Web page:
Practice For The Amazing Race

This blog entry about the events of Wednesday, June 20, 2007 was originally posted on July 05, 2007.

PART 2:  “Have you seen The Amazing Race?” I asked Steph as we jogged with our packs on our backs to the ACTV water bus stop at Venice’s Rialto Bridge.  She wasn’t too familiar with it and I explained how it was the Emmy award-winning CBS reality show — called by some critics as the only reality show worth watching — in which eleven teams of two race around the world, following clues to markers and pitstops in faraway destinations.  Each pair has a different relationship dynamic (i.e. father/daughter, married gay guys, boyfriend/girlfriend, etc.) that the drama of travel can make or break.  In The Amazing Race, traveling in haste can really cause people to crack under pressure.

Seeing us with our backpacks on, I was reminded of the show as we started the next leg of our journey towards Napoli.  With the way our day had been going, we only had just enough time to get from the Rialto Bridge jetty to the Piazzale di Roma, the bus depot where we’d catch the airport shuttle bus bound for the outskirt domestic Treviso airport, over an hour away — there was only one last known bus that would take us to the suggested check-in time for our cheap RyanAir flight to Rome.

Everything was going according to plan — until we noticed that the stops we were passing didn’t sound familiar.  “Are you sure we’re going the right way?” Steph asked.

“Well the boat said it was going to Piazzale di Roma,” I said.  It’s what the electronic ticker said.  I took out my map to double check while Steph ended up in an argument with some old Italian woman who was urging her to take her pack off to make room.

“It’s just going to take up room on the floor,” Steph tried to explain in clear English, hoping she’d understand.  “It might fall.”  The woman was still annoyed, trying gain support from other people near by.  Steph ignored them and turned to me.

“We have to get off,” I said.  “We’re going the wrong way.”

We got off at the next jetty and then rushed around the gate to get another water bus going the other way.  I actually jumped onto the boat as it was starting to pull away.  “What time is it?” Steph asked me.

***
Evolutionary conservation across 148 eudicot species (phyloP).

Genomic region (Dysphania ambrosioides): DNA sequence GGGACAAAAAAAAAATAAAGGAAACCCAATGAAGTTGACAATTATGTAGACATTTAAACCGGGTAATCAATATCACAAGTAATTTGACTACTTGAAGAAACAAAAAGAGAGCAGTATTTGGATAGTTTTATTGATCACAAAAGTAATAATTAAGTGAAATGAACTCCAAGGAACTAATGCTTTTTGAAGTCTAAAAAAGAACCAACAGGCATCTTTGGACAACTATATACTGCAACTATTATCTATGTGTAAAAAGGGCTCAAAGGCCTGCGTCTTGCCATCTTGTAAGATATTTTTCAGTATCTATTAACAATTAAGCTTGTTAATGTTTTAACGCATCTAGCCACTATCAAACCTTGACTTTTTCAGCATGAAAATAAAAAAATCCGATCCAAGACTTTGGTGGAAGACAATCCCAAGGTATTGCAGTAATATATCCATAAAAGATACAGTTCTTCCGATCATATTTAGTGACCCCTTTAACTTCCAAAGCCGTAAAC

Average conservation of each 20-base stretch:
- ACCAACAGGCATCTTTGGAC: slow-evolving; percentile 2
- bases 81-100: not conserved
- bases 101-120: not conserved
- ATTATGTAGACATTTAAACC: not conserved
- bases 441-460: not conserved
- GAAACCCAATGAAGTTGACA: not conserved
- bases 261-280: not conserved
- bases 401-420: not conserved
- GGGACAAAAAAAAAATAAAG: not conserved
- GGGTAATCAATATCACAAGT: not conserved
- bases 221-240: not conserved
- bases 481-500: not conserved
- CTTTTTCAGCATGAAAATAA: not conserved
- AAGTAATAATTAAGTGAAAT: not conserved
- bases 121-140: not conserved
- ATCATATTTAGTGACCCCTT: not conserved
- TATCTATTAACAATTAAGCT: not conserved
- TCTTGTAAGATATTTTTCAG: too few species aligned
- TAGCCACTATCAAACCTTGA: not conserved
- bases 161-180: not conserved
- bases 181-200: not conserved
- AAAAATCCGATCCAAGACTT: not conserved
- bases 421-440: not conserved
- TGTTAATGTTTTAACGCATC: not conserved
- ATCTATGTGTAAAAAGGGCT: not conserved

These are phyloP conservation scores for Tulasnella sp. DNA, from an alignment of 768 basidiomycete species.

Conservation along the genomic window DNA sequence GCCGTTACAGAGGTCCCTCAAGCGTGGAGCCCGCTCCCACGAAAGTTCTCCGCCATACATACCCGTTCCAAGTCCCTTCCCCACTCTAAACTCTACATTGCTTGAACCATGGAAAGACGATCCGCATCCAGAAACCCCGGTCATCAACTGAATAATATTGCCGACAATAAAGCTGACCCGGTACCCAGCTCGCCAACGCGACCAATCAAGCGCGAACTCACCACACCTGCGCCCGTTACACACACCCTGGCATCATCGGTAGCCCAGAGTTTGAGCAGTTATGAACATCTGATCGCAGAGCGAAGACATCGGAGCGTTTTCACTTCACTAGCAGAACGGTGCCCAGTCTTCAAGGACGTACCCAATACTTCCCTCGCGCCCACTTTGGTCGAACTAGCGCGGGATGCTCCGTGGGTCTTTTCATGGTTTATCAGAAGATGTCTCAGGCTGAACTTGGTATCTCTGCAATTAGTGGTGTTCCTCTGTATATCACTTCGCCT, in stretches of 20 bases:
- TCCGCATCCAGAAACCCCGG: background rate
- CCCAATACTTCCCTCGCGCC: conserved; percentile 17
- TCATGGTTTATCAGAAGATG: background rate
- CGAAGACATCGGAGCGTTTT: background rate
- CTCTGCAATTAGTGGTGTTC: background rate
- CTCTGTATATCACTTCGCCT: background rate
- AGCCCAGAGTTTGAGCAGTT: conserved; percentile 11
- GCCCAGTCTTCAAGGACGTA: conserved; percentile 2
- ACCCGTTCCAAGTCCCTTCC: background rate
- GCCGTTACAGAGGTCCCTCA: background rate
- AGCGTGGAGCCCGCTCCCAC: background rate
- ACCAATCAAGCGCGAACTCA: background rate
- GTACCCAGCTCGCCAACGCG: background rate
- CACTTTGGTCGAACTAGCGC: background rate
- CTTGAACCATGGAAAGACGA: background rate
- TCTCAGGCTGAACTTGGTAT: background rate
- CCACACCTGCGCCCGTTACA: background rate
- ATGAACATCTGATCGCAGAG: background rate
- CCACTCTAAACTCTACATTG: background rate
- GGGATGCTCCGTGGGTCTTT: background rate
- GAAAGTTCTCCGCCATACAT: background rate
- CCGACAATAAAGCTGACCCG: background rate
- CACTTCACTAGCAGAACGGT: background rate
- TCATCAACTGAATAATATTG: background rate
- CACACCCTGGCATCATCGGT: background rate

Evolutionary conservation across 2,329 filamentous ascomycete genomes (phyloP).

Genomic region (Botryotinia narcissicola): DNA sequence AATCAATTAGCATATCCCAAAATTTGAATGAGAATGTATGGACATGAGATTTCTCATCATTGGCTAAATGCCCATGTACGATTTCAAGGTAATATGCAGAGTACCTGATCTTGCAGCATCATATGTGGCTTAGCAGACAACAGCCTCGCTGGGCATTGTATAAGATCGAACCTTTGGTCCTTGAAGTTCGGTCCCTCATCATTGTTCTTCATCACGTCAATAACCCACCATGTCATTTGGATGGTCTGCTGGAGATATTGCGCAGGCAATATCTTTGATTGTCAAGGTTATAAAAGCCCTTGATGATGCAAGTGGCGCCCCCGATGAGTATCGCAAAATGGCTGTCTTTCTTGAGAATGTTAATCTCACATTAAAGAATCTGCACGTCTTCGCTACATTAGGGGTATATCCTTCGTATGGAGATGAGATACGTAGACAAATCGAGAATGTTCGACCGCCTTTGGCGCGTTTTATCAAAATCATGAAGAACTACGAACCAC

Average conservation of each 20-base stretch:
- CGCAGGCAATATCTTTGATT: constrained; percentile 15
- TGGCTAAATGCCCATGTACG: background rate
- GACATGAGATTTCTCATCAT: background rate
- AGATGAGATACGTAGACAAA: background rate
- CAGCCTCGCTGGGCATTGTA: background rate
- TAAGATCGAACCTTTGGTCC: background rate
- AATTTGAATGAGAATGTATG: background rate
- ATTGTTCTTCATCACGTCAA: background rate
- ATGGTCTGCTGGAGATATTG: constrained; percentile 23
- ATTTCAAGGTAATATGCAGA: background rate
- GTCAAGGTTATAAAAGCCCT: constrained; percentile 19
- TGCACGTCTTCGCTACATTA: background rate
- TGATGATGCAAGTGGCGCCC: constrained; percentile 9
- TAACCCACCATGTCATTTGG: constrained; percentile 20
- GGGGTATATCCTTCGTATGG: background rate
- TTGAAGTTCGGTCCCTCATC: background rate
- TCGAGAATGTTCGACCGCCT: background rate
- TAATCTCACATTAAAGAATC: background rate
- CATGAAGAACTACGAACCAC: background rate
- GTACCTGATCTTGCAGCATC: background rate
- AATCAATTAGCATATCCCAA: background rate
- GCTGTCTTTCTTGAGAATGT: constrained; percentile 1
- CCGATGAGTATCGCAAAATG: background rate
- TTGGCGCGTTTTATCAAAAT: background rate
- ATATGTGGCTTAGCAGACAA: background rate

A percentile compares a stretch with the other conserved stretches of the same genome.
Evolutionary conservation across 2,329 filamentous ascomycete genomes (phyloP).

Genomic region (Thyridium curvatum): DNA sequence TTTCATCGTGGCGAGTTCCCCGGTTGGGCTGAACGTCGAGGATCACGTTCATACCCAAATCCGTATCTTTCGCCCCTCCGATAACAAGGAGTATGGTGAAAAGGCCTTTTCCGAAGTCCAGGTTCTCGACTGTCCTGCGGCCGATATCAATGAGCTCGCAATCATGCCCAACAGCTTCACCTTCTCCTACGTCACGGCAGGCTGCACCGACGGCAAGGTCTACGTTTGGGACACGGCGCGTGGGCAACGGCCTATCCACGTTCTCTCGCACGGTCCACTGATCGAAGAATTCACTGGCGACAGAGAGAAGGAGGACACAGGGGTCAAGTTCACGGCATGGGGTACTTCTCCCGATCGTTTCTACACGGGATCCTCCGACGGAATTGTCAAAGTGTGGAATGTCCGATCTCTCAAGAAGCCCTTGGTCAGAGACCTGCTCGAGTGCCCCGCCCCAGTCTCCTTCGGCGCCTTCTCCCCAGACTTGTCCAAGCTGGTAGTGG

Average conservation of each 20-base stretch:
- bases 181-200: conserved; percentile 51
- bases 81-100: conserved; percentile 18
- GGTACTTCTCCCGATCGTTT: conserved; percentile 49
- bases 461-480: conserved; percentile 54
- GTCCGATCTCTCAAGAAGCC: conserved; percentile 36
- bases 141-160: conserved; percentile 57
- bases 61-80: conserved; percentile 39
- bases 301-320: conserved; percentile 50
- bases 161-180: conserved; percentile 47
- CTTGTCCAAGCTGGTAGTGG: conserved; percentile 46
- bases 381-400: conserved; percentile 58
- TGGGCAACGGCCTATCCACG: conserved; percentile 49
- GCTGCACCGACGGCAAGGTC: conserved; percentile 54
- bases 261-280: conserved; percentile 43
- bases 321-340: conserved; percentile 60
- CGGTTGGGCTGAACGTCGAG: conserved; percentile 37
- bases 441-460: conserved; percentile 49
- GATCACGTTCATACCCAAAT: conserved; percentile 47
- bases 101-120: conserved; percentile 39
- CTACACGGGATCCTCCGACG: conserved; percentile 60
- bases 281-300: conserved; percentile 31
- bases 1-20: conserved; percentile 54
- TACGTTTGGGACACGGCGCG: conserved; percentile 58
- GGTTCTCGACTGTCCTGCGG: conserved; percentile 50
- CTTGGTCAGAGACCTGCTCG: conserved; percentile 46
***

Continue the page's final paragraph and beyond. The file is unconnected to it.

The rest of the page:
“Time to get a watch,” I joked.  I showed her my watch; we had lost about fifteen crucial minutes.  “Think we’ll make it?” I wondered. 

“I don’t know,” Steph said, keeping collected.  “It is what it is.  All we can do is try.”

“Maybe we would be good together on The Amazing Race,” I told her, admiring our patience and teamwork.  We entertained ourselves on the boat with quotes from “Planet Unicorn” and by trying to take a photo of the old man nearby who reminded us of our mutual friend Bil, but in thirty years

The water bus approached the bus depot jetty about ten minutes after our shuttle bus was to have departed.  “What do you think, is it worth it to run?” Steph asked.

“Yeah, let’s do it.”  We already had our tickets and just needed to get on the bus — the next bus would be a whole hour later.

We ran like hell, weaving through buses parked and moving, until we saw a bus at the airport stop.  Steph ran in front to inhibit any forward motion while I caught up.  “Treviso airport?” I asked the Italian bus driver while catching by breath.

“Si.”  He gladly opened the luggage bin and let us on just in time, avoiding our elimination.  We found the last two seats, apart from each other, and joined the rest of the passengers, all most likely taking the same flight as us.

ALL TEAMS DEPARTED on the RyanAir flight from Treviso, Italy to Rome’s Ciampino airport.  With a budget airline like RyanAir (faster and far cheaper than taking the train), there were no assigned seats; it was every man/woman for his/herself and Steph used her crowd-bumping skills to get us ahead so we could be seated together.  The flight was a no big deal in the end once we got on the plane (after a twenty minute delay), but it was the rental car that was an issue.

“I can’t find the reservation,” the Italian Hertz guy said at the Treviso airport when we went to confirm our car was an automatic.  Our reservation information was in an email that Steph looked up in the internet cafe — which revealed the problem: the reservation was duh, in my name.

“Buon giorno.  Uh, the reservation is under ‘Trinidad,’” I said back at the desk.  “Is it an automatic?”

“[No, usually they are all manual.  If you want automatic, you have to request it.]”

“We did request it when I reserved a week ago,” Steph interjected.  The triple-A guy she rented from told her that most Hertz rentals in Europe were automatic, but we didn’t really believe it.